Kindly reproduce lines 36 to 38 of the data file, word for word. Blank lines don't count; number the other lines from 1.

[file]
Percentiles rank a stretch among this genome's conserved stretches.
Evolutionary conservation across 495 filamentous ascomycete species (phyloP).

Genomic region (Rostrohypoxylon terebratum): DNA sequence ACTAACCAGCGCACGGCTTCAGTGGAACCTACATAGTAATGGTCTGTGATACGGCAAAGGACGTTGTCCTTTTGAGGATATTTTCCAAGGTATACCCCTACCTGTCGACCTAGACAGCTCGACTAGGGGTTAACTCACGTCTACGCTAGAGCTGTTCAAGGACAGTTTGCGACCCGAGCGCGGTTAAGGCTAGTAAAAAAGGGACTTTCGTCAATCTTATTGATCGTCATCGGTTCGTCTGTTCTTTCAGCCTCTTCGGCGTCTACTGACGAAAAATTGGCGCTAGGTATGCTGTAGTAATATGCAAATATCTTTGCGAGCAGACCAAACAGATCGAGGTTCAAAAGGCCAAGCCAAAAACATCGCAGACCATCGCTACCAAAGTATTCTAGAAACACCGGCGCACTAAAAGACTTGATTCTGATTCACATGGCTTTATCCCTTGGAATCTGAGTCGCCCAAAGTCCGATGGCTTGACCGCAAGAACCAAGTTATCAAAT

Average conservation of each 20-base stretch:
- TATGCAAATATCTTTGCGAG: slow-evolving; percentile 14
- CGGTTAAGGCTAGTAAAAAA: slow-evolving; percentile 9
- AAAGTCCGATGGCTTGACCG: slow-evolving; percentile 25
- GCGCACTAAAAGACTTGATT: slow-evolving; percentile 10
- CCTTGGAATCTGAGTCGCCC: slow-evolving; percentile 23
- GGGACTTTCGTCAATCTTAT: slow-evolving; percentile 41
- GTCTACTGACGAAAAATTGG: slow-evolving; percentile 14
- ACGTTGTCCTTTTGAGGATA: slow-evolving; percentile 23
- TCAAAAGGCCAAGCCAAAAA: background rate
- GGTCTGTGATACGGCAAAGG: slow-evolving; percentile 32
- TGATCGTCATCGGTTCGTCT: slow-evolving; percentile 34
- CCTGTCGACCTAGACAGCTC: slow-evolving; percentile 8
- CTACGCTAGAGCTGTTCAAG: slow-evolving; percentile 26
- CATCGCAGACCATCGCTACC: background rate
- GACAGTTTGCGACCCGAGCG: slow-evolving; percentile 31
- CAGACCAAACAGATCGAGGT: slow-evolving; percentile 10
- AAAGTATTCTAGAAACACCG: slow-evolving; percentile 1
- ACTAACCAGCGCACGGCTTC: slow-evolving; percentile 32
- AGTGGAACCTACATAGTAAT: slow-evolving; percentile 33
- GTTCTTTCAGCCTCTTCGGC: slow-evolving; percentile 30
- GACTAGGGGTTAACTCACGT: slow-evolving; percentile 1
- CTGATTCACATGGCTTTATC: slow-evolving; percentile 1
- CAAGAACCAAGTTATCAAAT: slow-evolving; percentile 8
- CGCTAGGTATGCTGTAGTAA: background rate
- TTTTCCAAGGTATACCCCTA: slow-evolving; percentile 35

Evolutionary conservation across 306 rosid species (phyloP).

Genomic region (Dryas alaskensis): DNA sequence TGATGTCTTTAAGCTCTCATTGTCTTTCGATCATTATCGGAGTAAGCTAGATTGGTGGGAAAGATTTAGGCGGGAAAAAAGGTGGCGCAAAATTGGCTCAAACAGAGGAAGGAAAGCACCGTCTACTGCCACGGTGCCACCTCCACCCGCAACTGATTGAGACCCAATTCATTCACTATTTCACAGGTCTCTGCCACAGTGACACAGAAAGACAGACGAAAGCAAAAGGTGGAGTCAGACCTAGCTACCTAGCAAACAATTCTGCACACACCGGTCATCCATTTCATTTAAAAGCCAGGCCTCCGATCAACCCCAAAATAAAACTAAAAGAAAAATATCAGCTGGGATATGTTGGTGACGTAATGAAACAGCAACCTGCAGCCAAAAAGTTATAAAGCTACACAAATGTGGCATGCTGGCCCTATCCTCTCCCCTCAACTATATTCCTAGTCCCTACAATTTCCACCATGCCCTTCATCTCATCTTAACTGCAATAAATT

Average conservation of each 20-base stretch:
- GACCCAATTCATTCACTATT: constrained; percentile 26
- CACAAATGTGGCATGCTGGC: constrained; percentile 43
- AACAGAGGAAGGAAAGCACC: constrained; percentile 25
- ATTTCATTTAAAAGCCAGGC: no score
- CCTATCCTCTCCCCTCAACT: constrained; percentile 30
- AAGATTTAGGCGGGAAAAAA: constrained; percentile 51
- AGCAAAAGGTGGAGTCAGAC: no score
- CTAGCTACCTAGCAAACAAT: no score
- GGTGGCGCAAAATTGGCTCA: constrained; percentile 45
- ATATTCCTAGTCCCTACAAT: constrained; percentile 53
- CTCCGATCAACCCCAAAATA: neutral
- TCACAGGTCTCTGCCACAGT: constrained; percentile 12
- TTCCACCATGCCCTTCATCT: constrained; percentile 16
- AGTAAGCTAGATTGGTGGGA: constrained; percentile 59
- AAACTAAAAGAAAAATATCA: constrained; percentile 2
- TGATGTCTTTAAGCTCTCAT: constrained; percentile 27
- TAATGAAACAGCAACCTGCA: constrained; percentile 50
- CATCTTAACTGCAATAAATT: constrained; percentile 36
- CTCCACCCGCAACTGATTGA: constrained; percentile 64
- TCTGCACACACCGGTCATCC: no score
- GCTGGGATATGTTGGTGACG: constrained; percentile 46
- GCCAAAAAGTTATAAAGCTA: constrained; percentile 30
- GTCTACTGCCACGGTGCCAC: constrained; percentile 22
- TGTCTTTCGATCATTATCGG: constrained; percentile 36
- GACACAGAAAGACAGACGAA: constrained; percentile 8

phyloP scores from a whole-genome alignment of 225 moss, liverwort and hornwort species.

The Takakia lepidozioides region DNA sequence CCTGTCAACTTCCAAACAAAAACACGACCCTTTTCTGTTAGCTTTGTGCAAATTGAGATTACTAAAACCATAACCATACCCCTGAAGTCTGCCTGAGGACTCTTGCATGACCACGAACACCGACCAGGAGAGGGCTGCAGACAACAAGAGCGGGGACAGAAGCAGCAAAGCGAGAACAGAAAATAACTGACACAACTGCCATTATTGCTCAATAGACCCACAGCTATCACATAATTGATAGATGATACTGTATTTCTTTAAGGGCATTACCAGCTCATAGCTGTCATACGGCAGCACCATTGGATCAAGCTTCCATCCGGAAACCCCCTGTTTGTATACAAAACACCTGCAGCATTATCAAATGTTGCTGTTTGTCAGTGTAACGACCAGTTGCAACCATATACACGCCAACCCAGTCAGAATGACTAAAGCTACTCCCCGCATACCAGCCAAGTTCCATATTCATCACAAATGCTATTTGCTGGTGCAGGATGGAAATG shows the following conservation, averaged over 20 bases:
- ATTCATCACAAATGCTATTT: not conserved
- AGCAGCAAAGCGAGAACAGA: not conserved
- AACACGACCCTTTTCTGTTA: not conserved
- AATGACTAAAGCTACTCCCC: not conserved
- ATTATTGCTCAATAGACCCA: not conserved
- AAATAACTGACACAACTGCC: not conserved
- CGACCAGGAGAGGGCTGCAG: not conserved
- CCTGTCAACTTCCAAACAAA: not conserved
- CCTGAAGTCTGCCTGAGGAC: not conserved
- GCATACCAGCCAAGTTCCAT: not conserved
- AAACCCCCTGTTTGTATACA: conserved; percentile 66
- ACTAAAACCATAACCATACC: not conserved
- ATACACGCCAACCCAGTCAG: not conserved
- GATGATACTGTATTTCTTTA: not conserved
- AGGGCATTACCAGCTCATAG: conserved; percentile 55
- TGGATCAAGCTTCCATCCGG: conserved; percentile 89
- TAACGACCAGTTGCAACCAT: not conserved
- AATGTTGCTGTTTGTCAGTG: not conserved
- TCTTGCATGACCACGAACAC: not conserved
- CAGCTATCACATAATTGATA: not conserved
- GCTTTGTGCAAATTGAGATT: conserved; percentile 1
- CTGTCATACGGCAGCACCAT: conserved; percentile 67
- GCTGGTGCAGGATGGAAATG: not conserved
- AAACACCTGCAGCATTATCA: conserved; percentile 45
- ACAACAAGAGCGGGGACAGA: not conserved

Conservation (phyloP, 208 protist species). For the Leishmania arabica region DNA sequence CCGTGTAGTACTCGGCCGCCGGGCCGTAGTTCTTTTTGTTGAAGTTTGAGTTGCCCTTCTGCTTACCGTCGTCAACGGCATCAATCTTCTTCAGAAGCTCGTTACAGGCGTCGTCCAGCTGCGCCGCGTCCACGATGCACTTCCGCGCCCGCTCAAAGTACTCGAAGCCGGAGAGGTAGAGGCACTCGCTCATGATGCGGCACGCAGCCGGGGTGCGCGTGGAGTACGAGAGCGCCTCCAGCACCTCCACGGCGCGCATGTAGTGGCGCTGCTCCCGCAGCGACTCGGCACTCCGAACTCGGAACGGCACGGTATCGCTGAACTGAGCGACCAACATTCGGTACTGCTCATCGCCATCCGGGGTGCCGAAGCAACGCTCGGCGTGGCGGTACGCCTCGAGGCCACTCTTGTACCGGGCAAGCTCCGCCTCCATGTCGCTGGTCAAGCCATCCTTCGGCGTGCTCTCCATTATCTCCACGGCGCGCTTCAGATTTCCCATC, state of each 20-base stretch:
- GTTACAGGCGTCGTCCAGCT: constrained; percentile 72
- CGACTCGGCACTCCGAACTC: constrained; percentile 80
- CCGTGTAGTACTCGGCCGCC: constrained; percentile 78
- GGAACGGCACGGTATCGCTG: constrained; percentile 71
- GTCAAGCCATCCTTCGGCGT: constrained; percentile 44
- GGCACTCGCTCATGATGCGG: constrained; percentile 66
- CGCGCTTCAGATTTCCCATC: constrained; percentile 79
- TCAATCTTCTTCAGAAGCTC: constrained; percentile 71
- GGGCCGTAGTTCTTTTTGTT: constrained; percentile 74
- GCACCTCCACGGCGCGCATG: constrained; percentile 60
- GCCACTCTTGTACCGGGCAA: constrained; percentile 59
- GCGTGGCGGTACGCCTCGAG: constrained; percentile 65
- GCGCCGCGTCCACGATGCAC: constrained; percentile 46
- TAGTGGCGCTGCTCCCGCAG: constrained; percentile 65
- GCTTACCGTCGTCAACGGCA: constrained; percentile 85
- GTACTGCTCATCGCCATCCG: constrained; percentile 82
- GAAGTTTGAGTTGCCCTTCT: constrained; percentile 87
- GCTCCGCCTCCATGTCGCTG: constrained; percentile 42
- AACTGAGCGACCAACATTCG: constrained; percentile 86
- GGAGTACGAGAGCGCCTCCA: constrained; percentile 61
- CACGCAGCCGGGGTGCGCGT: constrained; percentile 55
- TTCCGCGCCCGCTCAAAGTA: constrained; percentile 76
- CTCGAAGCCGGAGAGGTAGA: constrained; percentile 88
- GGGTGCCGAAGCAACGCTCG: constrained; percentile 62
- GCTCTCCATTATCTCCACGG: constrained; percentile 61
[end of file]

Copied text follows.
- ATTTCATTTAAAAGCCAGGC: no score
- CCTATCCTCTCCCCTCAACT: constrained; percentile 30
- AAGATTTAGGCGGGAAAAAA: constrained; percentile 51